How to approach difficult conversations with partners is an art form, and it is not always an easy endeavor. That said, it is something that must be done, and with experience, it is no longer so difficult, and the gains that are realized begin to compound. I will list some easy steps and tips to follow, but I must first explain how critical it is for each partner to be non-judgmental. When a confrontation is feared, difficult subjects will never be truly broached. What partners are left with are resentment and contempt. Feeling that one’s partner doesn’t appreciate their viewpoints can leave them feeling completely invalidated and without worth, the opposite of which existed during the couple’s courtship phase.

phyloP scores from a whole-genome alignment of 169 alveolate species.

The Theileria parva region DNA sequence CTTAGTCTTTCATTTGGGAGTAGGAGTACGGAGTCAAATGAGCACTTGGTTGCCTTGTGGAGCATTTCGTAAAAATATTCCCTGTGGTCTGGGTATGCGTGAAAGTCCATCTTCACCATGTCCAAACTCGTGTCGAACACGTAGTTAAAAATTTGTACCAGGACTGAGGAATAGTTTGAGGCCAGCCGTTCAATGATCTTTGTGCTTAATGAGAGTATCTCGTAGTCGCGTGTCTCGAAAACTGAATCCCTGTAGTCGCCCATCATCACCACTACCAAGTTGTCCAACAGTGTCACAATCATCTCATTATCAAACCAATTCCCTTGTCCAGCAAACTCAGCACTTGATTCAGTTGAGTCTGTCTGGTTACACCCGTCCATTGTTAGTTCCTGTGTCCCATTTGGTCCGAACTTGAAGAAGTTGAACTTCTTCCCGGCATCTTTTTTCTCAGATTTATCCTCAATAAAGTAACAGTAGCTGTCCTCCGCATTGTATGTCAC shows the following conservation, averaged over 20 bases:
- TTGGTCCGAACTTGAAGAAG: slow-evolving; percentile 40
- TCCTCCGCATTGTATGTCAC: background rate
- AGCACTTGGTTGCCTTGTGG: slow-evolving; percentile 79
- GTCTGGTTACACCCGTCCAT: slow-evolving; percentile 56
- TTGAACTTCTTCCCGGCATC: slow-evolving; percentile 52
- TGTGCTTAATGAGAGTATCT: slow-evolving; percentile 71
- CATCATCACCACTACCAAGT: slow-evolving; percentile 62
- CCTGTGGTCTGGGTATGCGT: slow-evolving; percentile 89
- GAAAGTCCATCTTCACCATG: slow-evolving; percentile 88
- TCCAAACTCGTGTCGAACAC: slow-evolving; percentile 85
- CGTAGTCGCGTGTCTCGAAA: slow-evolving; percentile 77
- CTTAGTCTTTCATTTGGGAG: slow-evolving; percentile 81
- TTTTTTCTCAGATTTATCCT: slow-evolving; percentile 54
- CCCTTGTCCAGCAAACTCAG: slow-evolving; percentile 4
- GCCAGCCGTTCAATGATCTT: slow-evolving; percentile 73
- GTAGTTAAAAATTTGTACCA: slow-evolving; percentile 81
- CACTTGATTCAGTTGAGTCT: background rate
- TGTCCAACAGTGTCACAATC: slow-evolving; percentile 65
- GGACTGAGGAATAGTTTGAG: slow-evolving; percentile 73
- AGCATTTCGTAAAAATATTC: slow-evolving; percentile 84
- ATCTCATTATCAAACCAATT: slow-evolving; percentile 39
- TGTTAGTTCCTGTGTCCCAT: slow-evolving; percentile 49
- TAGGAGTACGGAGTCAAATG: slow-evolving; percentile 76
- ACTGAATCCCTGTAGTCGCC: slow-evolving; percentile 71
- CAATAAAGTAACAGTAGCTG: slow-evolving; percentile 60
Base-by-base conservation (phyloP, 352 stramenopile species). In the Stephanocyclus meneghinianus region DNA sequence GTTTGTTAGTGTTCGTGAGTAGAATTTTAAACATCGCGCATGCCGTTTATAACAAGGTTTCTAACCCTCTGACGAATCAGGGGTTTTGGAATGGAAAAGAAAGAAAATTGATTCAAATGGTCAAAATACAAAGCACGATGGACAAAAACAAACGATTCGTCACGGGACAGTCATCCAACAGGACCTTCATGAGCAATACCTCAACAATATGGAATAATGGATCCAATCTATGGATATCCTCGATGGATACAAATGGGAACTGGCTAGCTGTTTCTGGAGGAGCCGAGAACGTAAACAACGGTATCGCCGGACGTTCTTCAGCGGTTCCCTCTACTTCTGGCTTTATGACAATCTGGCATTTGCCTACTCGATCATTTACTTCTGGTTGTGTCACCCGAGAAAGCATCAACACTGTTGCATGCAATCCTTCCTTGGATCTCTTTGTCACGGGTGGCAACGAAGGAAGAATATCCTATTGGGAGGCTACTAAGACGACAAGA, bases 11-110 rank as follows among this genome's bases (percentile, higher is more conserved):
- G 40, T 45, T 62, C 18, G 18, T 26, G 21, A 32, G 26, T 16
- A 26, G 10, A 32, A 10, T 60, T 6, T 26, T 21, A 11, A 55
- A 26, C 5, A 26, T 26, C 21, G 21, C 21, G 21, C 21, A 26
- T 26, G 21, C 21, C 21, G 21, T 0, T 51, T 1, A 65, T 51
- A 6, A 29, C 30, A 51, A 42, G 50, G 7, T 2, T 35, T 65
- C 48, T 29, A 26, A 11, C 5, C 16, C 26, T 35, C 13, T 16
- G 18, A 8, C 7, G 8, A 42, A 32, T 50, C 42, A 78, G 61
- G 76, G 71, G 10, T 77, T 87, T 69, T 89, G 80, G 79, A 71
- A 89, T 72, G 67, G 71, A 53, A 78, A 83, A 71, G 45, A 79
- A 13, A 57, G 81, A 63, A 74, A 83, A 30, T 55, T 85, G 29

Tips and Tricks:
The easiest way to put your partner at ease is just to listen. When you listen, you are not voicing agreement or disagreement to the subject matter at hand. Every opinion deserves to be validated. Validation only means that it is understood that the opinion means something to that person. It doesn’t mean that a validated opinion receives any weight from the counterparty. Too often partners will feel that if they don’t attack a differing viewpoint, then it gains strength, or that a dangerous viewpoint does not deserve to be held by any person.
2. Be patient